Abstract

Abstract 3864

Chronic lymphocytic leukemia (CLL) is characterized by the accumulation of monoclonal B lymphocytes. For decades, nucleoside analogs, alkylating agents, and immunotherapeutics have remained the mainstay in treating this disease. Despite major advances in this field, CLL remains incurable with standard therapy. In recent years, preclinical and early clinical data on the use of kinase inhibitors have sparked new hope in the treatment of CLL. The multikinase inhibitor sorafenib, targeting RAF, platelet-derived growth factor receptor (PDGFR), KIT, FMS-like tyrosine kinase 3 (FLT3), and vascular endothelial growth factor receptor (VEGFR), has been approved for the treatment of renal cell carcinoma and hepatocellular carcinoma. Recent studies suggested that CLL cells might be also susceptible to this compound, however the precise mode of action in CLL cells remains elusive. In this study, we identified the Insulin-like growth factor receptor-I (IGF1R) pathway as novel target of sorafenib inducing cell death in CLL cells.

Treatment with 10 μM of sorafenib significantly increased apoptosis in primary CLL cells as determined by AnnexinV/PI staining via flow cytometry. Commensurate with its RAF inhibiting properties, the apoptotic effect of sorafenib was accompanied with ERK pathway inhibition. Moreover, sorafenib treatment decreased phosphorylation of SRC and AKT, molecules implicated with IGF1R and insulin receptor (IR) signaling. Interestingly, the latter were strongly expressed in primary CLL cells compared with healthy B cells. Similar to sorafenib, 24 hour treatment of CLL cells with the three structurally distinct IGF1R inhibitors Picropodophyllin, AG1024, and Linsitinib significantly increased apoptosis compared with vehicle control resulting in decreased phophorylation of MEK, ERK, SRC, and AKT. Sorafenib and the IGF1R inhibitor AG1024 also downregulated the expression of IGF1R on CLL cells but not on healthy B cells.

To test whether sorafenib modulates IGF-1 binding and thereby influences the IGF1R activation, we biotinylated recombinant IGF-1 and tested its binding to the IGF1R via flow cytometry. We observed a reduced IGF-1 binding after sorafenib treatment. IGF-1 binding after treatment with different IGF1R inhibitors was performed as an internal control. In order to further establish the functional relevance of IGF1R expression in CLL, we performed IGF1R specific and non-silencing siRNA experiments in primary CLL cells. In line with our previous results, IGF1R knockdown resulted in a significant decrease of cell viability and in downregulation of RAF-1 expression, and MEK, ERK, SRC, and AKT phosphorylation. The stromal microenvironment protects CLL cells from spontaneous and drug-induced apoptosis. Sorafenib, AG1024, and Picropodophyllin counteracted the protective effect of microenvironmental factors simulated by the presence of the murine stromal cell line M210B4, the chemokine CXCL12, and the integrin CD49d.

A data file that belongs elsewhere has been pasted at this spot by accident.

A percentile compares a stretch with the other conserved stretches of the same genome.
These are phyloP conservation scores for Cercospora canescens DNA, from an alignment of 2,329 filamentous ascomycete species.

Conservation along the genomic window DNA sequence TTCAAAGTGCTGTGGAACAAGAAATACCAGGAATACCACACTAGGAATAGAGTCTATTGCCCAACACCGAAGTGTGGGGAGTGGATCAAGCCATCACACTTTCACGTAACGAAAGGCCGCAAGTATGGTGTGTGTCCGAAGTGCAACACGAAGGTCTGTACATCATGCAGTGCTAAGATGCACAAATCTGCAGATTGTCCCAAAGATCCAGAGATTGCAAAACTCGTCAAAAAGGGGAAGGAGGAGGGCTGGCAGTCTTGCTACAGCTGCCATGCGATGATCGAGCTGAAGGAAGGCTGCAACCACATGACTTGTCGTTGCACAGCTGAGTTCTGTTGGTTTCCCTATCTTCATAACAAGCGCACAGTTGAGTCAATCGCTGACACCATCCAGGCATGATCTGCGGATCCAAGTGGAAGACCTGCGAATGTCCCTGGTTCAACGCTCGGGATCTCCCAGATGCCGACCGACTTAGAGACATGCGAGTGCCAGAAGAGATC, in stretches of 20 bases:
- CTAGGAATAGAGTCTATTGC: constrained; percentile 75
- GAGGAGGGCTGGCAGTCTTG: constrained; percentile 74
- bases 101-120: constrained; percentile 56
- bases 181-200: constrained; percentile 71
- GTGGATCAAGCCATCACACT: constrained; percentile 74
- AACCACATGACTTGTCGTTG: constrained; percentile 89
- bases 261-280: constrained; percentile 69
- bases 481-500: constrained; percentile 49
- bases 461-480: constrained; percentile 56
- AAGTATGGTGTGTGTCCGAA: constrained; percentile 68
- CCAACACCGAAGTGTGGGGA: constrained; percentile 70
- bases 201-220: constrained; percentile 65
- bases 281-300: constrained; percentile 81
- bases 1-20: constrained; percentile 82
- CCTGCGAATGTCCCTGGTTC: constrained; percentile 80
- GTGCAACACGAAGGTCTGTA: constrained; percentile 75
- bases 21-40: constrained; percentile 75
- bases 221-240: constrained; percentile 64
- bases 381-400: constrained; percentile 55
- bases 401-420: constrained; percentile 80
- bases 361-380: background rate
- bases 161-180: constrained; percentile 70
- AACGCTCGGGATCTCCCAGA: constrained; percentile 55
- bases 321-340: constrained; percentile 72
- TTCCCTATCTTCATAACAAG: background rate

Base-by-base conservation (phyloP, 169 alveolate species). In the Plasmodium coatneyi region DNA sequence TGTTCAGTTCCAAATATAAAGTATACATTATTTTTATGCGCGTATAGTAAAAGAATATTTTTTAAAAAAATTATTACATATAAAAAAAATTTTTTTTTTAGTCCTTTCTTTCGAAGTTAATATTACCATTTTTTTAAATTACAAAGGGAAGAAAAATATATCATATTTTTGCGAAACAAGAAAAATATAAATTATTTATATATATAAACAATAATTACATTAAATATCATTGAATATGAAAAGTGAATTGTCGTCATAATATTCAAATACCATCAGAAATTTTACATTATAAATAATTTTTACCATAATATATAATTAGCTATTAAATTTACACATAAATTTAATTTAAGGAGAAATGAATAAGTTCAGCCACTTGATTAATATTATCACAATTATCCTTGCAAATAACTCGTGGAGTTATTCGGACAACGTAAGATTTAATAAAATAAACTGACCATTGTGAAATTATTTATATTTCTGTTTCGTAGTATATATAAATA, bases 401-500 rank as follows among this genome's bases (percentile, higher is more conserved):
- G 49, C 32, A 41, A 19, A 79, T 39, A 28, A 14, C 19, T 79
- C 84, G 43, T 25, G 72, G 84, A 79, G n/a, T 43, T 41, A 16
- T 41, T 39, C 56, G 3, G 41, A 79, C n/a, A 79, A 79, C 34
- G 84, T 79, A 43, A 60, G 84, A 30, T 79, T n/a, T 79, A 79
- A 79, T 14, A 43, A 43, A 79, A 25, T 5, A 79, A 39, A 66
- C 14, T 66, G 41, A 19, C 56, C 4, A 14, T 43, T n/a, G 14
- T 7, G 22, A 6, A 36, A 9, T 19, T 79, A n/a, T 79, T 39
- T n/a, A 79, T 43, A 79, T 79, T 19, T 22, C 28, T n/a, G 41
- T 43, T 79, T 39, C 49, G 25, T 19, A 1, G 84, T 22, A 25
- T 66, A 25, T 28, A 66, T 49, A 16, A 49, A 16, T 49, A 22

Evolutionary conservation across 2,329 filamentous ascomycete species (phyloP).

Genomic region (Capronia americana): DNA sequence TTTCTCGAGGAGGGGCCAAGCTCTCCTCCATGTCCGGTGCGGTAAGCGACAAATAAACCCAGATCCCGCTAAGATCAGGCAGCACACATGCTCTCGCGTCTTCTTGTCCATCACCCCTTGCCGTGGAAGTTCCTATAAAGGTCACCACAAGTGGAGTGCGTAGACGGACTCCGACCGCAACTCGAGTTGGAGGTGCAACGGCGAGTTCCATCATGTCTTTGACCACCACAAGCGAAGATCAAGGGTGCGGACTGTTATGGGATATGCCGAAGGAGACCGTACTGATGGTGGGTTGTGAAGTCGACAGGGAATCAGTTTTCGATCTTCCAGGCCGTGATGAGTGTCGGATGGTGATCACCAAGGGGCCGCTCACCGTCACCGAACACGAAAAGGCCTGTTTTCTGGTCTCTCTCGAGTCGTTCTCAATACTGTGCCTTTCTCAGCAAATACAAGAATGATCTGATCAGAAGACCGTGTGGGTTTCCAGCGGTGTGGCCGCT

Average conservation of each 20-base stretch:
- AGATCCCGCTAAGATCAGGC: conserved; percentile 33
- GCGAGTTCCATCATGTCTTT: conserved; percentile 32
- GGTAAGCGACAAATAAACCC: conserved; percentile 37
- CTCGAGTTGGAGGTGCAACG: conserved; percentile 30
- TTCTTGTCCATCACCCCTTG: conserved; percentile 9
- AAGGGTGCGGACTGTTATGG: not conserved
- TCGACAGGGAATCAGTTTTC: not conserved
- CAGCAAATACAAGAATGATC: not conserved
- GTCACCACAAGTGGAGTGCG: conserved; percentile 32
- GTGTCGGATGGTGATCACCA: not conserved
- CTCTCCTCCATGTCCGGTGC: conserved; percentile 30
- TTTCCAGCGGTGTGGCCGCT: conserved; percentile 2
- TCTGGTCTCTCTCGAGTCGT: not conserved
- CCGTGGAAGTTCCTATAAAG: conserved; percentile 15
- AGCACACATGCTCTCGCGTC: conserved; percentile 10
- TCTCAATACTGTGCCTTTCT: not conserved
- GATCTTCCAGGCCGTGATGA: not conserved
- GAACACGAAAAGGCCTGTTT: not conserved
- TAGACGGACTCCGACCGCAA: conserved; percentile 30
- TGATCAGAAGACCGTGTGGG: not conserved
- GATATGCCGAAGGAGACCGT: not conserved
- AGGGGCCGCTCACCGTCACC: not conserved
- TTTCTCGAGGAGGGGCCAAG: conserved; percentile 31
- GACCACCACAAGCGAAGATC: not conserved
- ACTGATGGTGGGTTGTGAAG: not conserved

Finally, we used the Eμ-Tcl1 transgenic mouse model to validate these results in vivo. Male and female mice (n=8) were treated with 25 mg/kg of the IGF1R inhibitor Linsitinib per oral gavage for 7 days and the amount of CD5/CD19 positive cells was determined flow cytometrically at different time points. We observed a reduction of CD5/CD19-positive cells by 26,1% and 23,2% after 4 and 8 days of treatment, respectively.

Our results provide a novel mechanism of action of the multikinase inhibitor sofarenib in CLL cells by blocking IGF1R mediated signaling. IGF1R inhibition by itself induced apoptosis in CLL cells in vitro and in vivo, thus identifying IGF1R as promising target for therapeutic approaches and proposing IGF1R inhibitors for clinical assessment in the therapy of CLL.

Disclosures:

No relevant conflicts of interest to declare.

Author notes

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Asterisk with author names denotes non-ASH members.